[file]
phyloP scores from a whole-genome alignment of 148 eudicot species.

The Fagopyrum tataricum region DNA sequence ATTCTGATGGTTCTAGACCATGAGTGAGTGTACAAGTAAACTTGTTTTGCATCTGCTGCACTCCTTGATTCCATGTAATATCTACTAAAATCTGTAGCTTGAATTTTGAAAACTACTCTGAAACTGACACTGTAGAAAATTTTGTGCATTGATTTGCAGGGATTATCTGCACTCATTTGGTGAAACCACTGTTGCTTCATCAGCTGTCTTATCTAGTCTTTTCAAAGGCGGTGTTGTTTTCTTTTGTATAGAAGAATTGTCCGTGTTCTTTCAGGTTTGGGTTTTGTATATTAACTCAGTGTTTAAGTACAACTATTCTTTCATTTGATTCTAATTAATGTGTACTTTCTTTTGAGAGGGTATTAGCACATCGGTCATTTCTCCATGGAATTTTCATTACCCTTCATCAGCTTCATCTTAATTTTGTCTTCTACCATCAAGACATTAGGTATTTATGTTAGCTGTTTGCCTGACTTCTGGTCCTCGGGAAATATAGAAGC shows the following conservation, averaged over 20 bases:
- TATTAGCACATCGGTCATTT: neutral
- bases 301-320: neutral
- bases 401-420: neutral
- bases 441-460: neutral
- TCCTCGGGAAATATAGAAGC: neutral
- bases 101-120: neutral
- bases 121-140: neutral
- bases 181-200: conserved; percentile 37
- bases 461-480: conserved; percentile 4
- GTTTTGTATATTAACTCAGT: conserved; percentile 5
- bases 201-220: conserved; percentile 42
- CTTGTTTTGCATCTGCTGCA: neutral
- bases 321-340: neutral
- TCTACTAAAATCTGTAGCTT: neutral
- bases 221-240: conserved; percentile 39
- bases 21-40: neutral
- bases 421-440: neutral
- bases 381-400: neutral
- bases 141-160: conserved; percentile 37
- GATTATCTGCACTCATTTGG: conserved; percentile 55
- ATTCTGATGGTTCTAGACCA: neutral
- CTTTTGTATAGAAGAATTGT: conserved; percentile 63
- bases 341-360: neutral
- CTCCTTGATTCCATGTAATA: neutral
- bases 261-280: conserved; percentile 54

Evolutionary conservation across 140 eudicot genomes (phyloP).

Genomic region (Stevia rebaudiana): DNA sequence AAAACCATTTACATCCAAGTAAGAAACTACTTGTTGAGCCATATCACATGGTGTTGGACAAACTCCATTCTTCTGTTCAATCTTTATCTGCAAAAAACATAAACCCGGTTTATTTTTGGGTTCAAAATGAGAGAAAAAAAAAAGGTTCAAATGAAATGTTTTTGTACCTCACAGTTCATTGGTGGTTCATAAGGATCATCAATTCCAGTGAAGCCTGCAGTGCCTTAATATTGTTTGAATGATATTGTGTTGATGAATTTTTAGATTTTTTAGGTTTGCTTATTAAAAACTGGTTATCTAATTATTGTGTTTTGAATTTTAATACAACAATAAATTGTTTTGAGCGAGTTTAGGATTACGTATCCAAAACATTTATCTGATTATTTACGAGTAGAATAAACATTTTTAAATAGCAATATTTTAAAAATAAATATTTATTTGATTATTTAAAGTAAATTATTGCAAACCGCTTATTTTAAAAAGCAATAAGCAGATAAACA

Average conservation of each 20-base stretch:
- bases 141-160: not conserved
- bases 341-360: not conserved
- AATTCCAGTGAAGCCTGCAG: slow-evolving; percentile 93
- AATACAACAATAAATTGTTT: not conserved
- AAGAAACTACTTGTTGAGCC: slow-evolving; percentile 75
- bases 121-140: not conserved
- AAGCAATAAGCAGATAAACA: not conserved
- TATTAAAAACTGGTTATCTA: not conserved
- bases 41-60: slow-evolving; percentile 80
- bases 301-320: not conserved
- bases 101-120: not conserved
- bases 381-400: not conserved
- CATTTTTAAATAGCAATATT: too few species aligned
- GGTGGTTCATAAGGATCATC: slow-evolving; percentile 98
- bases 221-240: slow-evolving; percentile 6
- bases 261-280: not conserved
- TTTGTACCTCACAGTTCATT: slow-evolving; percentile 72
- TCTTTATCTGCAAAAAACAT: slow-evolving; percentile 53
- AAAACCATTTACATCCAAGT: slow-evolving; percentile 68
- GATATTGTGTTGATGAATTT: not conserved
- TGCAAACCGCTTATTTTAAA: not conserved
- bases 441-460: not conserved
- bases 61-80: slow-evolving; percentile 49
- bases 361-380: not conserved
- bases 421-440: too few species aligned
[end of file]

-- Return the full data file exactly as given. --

phyloP scores from a whole-genome alignment of 148 eudicot species.

The Fagopyrum tataricum region DNA sequence ATTCTGATGGTTCTAGACCATGAGTGAGTGTACAAGTAAACTTGTTTTGCATCTGCTGCACTCCTTGATTCCATGTAATATCTACTAAAATCTGTAGCTTGAATTTTGAAAACTACTCTGAAACTGACACTGTAGAAAATTTTGTGCATTGATTTGCAGGGATTATCTGCACTCATTTGGTGAAACCACTGTTGCTTCATCAGCTGTCTTATCTAGTCTTTTCAAAGGCGGTGTTGTTTTCTTTTGTATAGAAGAATTGTCCGTGTTCTTTCAGGTTTGGGTTTTGTATATTAACTCAGTGTTTAAGTACAACTATTCTTTCATTTGATTCTAATTAATGTGTACTTTCTTTTGAGAGGGTATTAGCACATCGGTCATTTCTCCATGGAATTTTCATTACCCTTCATCAGCTTCATCTTAATTTTGTCTTCTACCATCAAGACATTAGGTATTTATGTTAGCTGTTTGCCTGACTTCTGGTCCTCGGGAAATATAGAAGC shows the following conservation, averaged over 20 bases:
- TATTAGCACATCGGTCATTT: neutral
- bases 301-320: neutral
- bases 401-420: neutral
- bases 441-460: neutral
- TCCTCGGGAAATATAGAAGC: neutral
- bases 101-120: neutral
- bases 121-140: neutral
- bases 181-200: conserved; percentile 37
- bases 461-480: conserved; percentile 4
- GTTTTGTATATTAACTCAGT: conserved; percentile 5
- bases 201-220: conserved; percentile 42
- CTTGTTTTGCATCTGCTGCA: neutral
- bases 321-340: neutral
- TCTACTAAAATCTGTAGCTT: neutral
- bases 221-240: conserved; percentile 39
- bases 21-40: neutral
- bases 421-440: neutral
- bases 381-400: neutral
- bases 141-160: conserved; percentile 37
- GATTATCTGCACTCATTTGG: conserved; percentile 55
- ATTCTGATGGTTCTAGACCA: neutral
- CTTTTGTATAGAAGAATTGT: conserved; percentile 63
- bases 341-360: neutral
- CTCCTTGATTCCATGTAATA: neutral
- bases 261-280: conserved; percentile 54

Evolutionary conservation across 140 eudicot genomes (phyloP).

Genomic region (Stevia rebaudiana): DNA sequence AAAACCATTTACATCCAAGTAAGAAACTACTTGTTGAGCCATATCACATGGTGTTGGACAAACTCCATTCTTCTGTTCAATCTTTATCTGCAAAAAACATAAACCCGGTTTATTTTTGGGTTCAAAATGAGAGAAAAAAAAAAGGTTCAAATGAAATGTTTTTGTACCTCACAGTTCATTGGTGGTTCATAAGGATCATCAATTCCAGTGAAGCCTGCAGTGCCTTAATATTGTTTGAATGATATTGTGTTGATGAATTTTTAGATTTTTTAGGTTTGCTTATTAAAAACTGGTTATCTAATTATTGTGTTTTGAATTTTAATACAACAATAAATTGTTTTGAGCGAGTTTAGGATTACGTATCCAAAACATTTATCTGATTATTTACGAGTAGAATAAACATTTTTAAATAGCAATATTTTAAAAATAAATATTTATTTGATTATTTAAAGTAAATTATTGCAAACCGCTTATTTTAAAAAGCAATAAGCAGATAAACA

Average conservation of each 20-base stretch:
- bases 141-160: not conserved
- bases 341-360: not conserved
- AATTCCAGTGAAGCCTGCAG: slow-evolving; percentile 93
- AATACAACAATAAATTGTTT: not conserved
- AAGAAACTACTTGTTGAGCC: slow-evolving; percentile 75
- bases 121-140: not conserved
- AAGCAATAAGCAGATAAACA: not conserved
- TATTAAAAACTGGTTATCTA: not conserved
- bases 41-60: slow-evolving; percentile 80
- bases 301-320: not conserved
- bases 101-120: not conserved
- bases 381-400: not conserved
- CATTTTTAAATAGCAATATT: too few species aligned
- GGTGGTTCATAAGGATCATC: slow-evolving; percentile 98
- bases 221-240: slow-evolving; percentile 6
- bases 261-280: not conserved
- TTTGTACCTCACAGTTCATT: slow-evolving; percentile 72
- TCTTTATCTGCAAAAAACAT: slow-evolving; percentile 53
- AAAACCATTTACATCCAAGT: slow-evolving; percentile 68
- GATATTGTGTTGATGAATTT: not conserved
- TGCAAACCGCTTATTTTAAA: not conserved
- bases 441-460: not conserved
- bases 61-80: slow-evolving; percentile 49
- bases 361-380: not conserved
- bases 421-440: too few species aligned